4. Shiva Baby
Critics love to compare films to Uncut Gems – Adam Sandler’s turn as a diamond dealer in a frenetic race to repay his debt to shady lenders – but this might be its only true spiritual successor. It’s a heart attack masquerading as a feature, except there are no muscly goons here – only the probing interrogations and mannered barbs of distant family friends when Danielle (the comedian Rachel Sennott) is guilted into attending a shiva with her parents.
As old flames and current sugar daddies collide, and the score grows increasingly discordant, Shiva Baby mirrors forced family gatherings for what they truly are: a horror film.
There was a period where Nic Cage was derided for his shlocky choices – cheap wigs and dollar-store moustaches, ill-advised satires, direct-to-video disasters – but the Cage-aissance has been upon us for some time now. In recent years the much-maligned actor has leant into his campiest traits with startling results, finding himself at home in movies as nutty as his theatrical chops.
Pig is the latest of these, opening with a deceptively simple premise: what if man’s best friend … was a pig? And what if that pig … was violently kidnapped by assailants for her truffle-foraging abilities? Cage plays a former chef and current forest recluse desperate to find his porcine companion at any cost, embarking on an odyssey into Portland’s culinary underworld that’s far more subtle than its revenge thriller set-up might suggest.
Continuing Old McDonald’s cinematic dabblings, here comes another film named after a single-word farm animal, though this one is markedly chillier than its cuddly title. A glacial mix of Scandi noir and lightly fantastical horror, this Cannes winner situates itself in rural Iceland, where a couple have adopted a half-lamb, half-human baby with a dead-eyed gaze. Noomi Rapace (The Girl with the Dragon Tattoo) is fantastic as a new mother slowly undone by her strange hybrid child and stranger happenings amid the permanently misty mountains. To paraphrase that old saying: in Iceland, no one can hear you scream.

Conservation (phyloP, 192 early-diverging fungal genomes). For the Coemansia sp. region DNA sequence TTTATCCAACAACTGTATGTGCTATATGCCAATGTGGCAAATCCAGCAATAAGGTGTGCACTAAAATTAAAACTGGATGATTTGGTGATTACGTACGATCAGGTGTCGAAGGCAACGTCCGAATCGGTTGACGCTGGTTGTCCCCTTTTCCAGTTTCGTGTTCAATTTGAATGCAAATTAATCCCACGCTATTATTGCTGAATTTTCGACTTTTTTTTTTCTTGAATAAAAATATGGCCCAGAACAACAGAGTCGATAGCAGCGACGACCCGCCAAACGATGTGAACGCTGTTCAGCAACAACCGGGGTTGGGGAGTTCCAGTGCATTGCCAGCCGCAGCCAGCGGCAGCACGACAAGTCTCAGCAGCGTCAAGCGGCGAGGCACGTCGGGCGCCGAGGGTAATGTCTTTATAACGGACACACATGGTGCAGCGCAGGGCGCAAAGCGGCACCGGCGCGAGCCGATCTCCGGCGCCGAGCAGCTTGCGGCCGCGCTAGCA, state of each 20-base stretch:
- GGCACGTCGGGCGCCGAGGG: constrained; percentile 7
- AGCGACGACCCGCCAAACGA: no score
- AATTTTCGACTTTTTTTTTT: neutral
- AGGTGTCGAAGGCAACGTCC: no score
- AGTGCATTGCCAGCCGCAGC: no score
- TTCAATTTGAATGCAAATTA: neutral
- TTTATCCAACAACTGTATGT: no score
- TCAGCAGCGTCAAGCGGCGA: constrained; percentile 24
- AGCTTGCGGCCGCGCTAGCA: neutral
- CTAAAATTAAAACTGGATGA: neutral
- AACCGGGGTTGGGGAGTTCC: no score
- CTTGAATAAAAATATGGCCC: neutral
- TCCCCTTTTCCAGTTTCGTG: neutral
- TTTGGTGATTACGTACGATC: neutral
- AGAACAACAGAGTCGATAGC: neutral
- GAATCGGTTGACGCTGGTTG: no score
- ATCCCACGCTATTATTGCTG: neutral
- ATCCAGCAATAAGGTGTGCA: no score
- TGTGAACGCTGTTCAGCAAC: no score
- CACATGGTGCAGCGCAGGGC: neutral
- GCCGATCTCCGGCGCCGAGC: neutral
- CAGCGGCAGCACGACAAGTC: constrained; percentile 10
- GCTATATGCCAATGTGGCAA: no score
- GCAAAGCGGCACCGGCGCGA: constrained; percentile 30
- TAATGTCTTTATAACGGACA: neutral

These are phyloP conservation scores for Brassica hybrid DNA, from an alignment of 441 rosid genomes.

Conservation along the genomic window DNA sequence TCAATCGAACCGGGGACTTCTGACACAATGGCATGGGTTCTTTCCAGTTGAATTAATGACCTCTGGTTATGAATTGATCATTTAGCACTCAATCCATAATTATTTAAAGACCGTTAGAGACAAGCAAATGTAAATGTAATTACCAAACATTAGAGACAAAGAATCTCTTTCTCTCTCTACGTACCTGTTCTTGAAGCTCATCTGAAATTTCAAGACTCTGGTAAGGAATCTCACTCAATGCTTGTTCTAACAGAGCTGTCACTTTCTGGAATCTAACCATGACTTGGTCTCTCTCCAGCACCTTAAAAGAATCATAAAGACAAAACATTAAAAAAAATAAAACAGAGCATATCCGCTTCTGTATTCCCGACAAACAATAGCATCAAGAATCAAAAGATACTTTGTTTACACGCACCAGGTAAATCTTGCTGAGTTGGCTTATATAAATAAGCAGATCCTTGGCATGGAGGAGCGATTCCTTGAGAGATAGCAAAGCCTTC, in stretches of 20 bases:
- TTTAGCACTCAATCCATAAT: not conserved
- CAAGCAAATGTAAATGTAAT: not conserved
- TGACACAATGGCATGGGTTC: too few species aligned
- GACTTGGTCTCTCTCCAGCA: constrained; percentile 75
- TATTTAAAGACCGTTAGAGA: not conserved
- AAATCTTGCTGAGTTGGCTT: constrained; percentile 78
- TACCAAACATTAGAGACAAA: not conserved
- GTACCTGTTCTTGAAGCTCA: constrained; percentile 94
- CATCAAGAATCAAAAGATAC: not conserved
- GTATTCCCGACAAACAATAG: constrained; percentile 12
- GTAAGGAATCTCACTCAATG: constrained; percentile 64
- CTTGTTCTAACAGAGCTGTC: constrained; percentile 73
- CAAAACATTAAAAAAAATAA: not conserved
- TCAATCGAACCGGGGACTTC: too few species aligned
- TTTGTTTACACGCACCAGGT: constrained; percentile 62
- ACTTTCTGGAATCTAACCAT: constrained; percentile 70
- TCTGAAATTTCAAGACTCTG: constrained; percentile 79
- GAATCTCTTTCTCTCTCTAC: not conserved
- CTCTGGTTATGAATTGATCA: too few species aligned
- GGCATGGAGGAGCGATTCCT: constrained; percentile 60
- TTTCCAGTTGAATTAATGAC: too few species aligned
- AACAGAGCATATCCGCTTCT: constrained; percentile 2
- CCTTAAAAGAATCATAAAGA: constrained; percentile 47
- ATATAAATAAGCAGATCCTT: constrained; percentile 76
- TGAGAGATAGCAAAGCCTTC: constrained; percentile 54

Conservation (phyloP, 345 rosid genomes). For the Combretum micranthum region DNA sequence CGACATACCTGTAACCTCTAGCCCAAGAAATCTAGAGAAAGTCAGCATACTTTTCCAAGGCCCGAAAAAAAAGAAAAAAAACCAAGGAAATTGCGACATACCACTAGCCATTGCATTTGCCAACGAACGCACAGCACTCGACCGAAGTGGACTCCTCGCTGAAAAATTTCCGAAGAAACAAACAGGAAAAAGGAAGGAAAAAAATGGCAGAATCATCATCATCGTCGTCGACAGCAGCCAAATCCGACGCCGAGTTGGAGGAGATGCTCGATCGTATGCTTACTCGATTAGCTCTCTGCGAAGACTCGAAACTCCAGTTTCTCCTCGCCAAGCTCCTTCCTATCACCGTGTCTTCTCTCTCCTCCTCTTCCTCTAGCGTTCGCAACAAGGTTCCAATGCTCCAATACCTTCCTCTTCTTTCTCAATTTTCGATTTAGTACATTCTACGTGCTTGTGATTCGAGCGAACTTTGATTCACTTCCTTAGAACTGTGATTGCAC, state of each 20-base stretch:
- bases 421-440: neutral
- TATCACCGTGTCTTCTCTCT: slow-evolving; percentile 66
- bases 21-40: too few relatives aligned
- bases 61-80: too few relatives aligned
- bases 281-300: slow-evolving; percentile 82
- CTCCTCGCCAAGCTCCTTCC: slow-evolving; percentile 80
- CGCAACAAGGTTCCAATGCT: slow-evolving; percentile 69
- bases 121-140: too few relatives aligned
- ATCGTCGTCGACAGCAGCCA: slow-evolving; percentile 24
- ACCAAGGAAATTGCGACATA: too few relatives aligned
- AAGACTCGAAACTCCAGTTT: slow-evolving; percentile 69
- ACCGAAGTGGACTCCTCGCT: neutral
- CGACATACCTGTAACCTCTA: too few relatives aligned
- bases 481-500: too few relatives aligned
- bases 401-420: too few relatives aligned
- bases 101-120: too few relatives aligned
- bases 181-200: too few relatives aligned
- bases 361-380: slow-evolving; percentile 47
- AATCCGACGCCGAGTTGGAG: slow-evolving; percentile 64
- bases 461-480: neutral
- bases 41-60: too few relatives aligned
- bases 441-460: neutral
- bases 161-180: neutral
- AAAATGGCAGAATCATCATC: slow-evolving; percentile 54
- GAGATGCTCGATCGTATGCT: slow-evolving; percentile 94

For any other film, the phrase “franchise-ready” might sound like a sledge, connoting commercialism over quality, but here it’s merely a given.
The latest from Australian scream king James Wan, creator of frighteningly profitable horror franchises Saw, Insidious and The Conjuring, Malignant takes our heightened health-related fears of the past 18 months and bottles them into one medical nightmare. The result: a graphic piece of body horror that pays homage to the dazzlingly saturated set pieces of giallo.
8. The Last Duel
It seems entirely fitting to bookend this list with two Adam Driver entries – the only thing that screams Hollywood more than his famously luscious locks is his famously luscious locks alongside an astonishingly blond Ben Affleck and a goateed Matt Damon. Yes, there is something here about a 14th century legend and a battle of epic proportions, but really, this movie is about the hair – and a reminder that even multimillion-dollar productions directed by Ridley Scott cannot resist the pull of a supermarket dye job. And that’s the magic of cinema.
Jodie Comer also stars as a fancy French noble. Her hair is unfortunately normal.
Images are for reference only.Images and contents gathered automatic from google or 3rd party sources.All rights on the images and contents are with their original owners.